Finding Heavenly Mother with Rachel Hunt Steenblik by Caryn D. Riswold

Feminist theologies are filled with queries and questions about the divine feminine. Whether women need the Goddess. If She really is. Where herchurch might flourish. I have my own complicated views about the subject, and continue to be enriched by those who seek and find. Rachel Hunt Steenblik is the newest voice calling to and from the divine feminine, singing in a distinctively Mormon key.

If you read Mother’s Milk: Poems in Search of Heavenly Mother from front to back, you encounter what seem like scratches of verse and fragments of wisdom from a young mother catching time to write in the midst of her graced obligation to feed and sustain tiny bodies. If you read it back to front, you encounter a wealth and depth of engagement with Christian sacraments, feminist theology, sacred texts, Mormon history, modern philosophy, and children’s books and movies. This cacophony of source material and influence is distilled into sparse poems whose brevity bely decades of the author’s feminist engagement with vast religious history, philosophy, and theology.

In my review of Mormon Feminism: Essential Writings, edited by Steenblik along with Joanna Brooks and Hannah Wheelwright, I noted that feminists in many religious traditions “have had to document their history, make their theological case, and engage their scriptures as robustly as any conservative traditionalist would.” In Mother’s Milk, Steenblik offers us her contribution to the reconstruction of religious tradition. The words of her introduction state plainly: “These are the poems that I could write with my questions, my hurt, my hope, and my reading. Others could write other poems with theirs. I hope they will. We need them all.”

Continue reading “Finding Heavenly Mother with Rachel Hunt Steenblik by Caryn D. Riswold”

“We Knocked” :: A Review of Mormon Feminism by Caryn D. Riswold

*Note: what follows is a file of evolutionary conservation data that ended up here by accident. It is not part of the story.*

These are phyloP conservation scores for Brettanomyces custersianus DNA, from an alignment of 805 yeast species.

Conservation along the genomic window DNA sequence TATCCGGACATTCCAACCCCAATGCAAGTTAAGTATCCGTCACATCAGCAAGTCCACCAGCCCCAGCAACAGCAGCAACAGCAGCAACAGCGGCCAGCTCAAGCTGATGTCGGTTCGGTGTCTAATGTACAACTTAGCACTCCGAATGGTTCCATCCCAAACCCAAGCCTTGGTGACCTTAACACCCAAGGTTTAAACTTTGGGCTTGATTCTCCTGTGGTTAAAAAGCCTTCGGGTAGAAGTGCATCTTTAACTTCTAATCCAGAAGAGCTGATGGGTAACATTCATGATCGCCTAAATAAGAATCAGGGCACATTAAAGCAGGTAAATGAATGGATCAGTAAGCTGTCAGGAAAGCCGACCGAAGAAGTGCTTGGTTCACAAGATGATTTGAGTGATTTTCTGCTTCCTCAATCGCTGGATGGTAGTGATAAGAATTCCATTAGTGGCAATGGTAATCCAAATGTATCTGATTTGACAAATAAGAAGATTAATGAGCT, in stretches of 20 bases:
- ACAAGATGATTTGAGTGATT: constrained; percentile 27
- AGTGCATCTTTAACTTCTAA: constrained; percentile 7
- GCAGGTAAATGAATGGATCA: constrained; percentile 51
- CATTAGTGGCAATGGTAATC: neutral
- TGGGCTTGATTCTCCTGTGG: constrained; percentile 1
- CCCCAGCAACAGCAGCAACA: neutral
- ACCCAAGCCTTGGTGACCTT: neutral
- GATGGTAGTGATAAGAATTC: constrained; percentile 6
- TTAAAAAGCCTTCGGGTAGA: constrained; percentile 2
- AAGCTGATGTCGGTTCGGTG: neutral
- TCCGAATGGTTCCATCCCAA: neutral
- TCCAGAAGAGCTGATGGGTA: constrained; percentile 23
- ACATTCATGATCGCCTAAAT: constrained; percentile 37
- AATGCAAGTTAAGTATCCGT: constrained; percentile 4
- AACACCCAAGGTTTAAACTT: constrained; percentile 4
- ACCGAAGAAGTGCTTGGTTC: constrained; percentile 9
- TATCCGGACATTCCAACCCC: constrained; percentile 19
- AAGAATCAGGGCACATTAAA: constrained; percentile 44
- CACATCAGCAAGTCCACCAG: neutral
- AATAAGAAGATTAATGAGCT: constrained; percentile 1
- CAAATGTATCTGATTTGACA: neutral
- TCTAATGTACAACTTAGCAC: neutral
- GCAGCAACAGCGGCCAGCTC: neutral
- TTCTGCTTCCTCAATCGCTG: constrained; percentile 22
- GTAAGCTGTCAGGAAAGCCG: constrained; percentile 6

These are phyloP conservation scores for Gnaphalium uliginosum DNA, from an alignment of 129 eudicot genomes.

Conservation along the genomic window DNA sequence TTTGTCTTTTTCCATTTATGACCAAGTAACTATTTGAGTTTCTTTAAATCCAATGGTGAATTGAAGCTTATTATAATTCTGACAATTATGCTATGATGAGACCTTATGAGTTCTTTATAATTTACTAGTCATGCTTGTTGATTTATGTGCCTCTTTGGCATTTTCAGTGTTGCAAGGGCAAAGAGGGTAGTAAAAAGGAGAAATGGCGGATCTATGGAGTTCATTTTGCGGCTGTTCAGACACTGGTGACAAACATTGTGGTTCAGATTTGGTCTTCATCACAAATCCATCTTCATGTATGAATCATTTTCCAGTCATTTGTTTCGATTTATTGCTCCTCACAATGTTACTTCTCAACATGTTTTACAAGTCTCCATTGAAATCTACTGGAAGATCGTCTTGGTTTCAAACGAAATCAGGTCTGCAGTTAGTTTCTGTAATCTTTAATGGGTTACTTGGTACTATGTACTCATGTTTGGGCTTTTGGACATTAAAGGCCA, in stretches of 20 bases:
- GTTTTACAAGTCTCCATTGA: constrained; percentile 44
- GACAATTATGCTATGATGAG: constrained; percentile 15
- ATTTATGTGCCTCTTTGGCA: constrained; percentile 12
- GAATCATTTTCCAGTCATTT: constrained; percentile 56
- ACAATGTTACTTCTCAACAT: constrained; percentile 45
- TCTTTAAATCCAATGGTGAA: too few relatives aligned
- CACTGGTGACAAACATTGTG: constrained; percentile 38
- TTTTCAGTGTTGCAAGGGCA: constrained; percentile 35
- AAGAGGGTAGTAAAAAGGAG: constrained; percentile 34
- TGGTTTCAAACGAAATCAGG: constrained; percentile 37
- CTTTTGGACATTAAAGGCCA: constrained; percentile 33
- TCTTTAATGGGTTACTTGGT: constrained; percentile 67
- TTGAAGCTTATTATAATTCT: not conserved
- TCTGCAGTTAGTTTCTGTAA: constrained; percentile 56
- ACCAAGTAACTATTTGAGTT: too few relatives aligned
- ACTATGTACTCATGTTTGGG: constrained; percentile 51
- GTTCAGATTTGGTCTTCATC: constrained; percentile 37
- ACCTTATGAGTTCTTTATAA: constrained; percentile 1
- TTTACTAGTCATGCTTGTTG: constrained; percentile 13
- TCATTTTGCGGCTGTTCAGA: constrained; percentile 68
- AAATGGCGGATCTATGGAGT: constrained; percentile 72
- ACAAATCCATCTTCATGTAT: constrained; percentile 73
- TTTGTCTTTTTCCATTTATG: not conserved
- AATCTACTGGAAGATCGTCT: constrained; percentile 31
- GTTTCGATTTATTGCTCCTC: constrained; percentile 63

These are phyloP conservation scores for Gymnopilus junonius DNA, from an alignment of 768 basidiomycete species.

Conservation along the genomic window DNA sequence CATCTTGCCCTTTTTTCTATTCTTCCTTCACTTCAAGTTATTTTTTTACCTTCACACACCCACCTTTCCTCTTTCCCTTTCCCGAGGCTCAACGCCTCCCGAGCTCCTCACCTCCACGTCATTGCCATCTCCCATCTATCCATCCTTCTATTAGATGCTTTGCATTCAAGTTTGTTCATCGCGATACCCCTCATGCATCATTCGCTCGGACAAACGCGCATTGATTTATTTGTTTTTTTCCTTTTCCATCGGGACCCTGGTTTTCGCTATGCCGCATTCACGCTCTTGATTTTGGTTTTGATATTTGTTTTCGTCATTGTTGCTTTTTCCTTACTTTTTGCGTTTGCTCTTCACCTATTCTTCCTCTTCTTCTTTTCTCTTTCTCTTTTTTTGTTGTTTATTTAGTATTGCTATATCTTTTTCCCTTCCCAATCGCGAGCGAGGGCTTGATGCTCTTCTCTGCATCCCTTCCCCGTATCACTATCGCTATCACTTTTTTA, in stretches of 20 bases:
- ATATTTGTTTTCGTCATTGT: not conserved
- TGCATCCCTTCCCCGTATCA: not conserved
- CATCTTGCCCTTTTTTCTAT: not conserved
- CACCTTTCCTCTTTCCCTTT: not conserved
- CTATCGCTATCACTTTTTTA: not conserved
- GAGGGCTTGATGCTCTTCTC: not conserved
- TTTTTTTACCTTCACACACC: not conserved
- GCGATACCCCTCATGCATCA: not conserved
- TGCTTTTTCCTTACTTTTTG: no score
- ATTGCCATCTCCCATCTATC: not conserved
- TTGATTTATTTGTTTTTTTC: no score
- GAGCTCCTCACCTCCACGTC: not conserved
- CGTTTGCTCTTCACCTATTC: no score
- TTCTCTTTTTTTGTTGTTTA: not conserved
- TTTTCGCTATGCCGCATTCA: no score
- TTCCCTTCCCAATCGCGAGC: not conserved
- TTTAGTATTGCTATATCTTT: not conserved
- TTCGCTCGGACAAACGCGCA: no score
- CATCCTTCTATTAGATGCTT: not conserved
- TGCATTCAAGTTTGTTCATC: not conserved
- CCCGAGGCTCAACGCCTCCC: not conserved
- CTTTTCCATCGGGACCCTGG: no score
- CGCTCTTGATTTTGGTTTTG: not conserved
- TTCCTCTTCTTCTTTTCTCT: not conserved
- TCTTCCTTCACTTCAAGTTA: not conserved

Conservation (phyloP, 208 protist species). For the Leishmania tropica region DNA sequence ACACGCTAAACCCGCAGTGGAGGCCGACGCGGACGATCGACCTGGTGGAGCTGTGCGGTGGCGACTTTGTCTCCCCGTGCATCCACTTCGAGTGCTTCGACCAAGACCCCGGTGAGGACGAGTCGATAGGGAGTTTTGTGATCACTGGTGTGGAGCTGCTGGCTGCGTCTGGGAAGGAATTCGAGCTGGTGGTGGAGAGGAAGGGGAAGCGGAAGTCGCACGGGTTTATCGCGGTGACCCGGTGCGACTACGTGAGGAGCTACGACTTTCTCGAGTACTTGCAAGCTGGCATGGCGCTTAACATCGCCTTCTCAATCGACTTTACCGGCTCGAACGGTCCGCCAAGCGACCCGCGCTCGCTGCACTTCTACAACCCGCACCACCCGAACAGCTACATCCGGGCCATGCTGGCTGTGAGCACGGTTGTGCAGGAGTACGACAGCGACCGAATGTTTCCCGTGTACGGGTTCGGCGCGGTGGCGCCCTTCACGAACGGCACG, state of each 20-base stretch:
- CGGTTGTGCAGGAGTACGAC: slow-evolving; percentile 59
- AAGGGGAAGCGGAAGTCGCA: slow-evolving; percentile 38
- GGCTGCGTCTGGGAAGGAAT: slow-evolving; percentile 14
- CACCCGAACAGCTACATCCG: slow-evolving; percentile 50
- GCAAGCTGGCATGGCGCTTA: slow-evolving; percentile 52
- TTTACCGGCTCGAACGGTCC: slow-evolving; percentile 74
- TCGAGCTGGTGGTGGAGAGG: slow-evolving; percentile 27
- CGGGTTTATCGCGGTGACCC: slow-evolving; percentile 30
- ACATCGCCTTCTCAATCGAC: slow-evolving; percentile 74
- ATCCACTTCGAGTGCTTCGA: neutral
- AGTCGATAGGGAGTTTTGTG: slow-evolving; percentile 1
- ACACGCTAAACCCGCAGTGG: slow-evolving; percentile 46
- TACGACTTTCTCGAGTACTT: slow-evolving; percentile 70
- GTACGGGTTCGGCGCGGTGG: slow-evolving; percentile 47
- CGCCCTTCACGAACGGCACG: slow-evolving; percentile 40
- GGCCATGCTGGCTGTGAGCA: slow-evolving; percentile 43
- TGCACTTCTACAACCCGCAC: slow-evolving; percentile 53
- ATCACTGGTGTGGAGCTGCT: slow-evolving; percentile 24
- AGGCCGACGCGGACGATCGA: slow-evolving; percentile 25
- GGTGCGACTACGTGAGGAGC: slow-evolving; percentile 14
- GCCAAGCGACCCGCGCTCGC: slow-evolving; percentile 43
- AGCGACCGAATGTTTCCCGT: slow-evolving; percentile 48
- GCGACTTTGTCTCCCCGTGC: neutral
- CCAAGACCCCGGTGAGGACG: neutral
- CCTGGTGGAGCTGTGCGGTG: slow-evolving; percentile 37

caryn2Mormon feminists experience what most feminists of faith have heard at some point. Utter dismissal of the possibility of their existence.

We know several variations:

You can’t be Christian and feminist.

There’s no such thing as a Catholic feminist.

You can’t seriously be Jewish and feminist.

You can’t possibly be Muslim and feminist.

To be Mormon and feminist? Preposterous.

In response, scholars, activists, and writers within each tradition have had to document their history, make their theological case, and engage their scriptures as robustly as any conservative traditionalist would. In order to achieve meaningful institutional change, unimpeachable work and confident testimony is required. Continue reading ““We Knocked” :: A Review of Mormon Feminism by Caryn D. Riswold”

The New Feminist Revolution in Religion by Gina Messina-Dysert

Gina Messina-Dysert CGUThis week I will be attending the American Academy of Religion/Society of Biblical Literature (AAR/SBL) Conference in Baltimore Maryland.  In celebration of the second anniversary of Feminism and Religion and the continued efforts of feminists in the field within the digital world, Xochitl Alvizo and I will lead a roundtable discussion on the intersection of feminism, religion, and technology – or what I refer to as the new feminist revolution in religion.

Reflecting on two years of blogging and engaging in dialogue within a global community reveals how powerful a platform social media can be.   Small gatherings in living rooms, classrooms and coffee shops have grown into global conversations.  Borders are being expanded and new frontiers are being built as the feminist revolution in religion continues to grow and evolve. Continue reading “The New Feminist Revolution in Religion by Gina Messina-Dysert”

Making Inequality Visible: Mormons Seeking Women’s Ordination are Turned Away from Priesthood Conference by Aimee Hickman

DSC_0023 - Copy (2)Earlier this month, nearly 150 women were turned away from listening to the leaders of their church. The first weekend of October in the Mormon (LDS) Church is set apart for church members world-wide to hear messages from their leaders. The conference takes place in 5 two hour segments of speakers and music. The Saturday evening segment is called the Priesthood Session–a meeting all priesthood holding men and boys aged 12 and up are expected to attend. This year a new demographic asked to attend the Priesthood Session. Ordain Women, an activist feminist group which is petitioning LDS Church leadership to prayerfully consider the ordination of Mormon women to the priesthood, arrived at the conference doors and respectfully asked for admittance. These women were turned away one by one until the doors were closed and blocked.

On October 5th, I eagerly watched Twitter and Facebook feeds in anticipation of the news of the day: would the many dear friends I had who were petitioning LDS Church leaders for admittance into the Priesthood Session of General Conference be allowed to participate? The first word I got was from Ordain Women organizer Suzette Smith’s simple status update: “They said no.” Continue reading “Making Inequality Visible: Mormons Seeking Women’s Ordination are Turned Away from Priesthood Conference by Aimee Hickman”

Mormon Feminism and the Need for Ritual and Practice Creation by Caroline Kline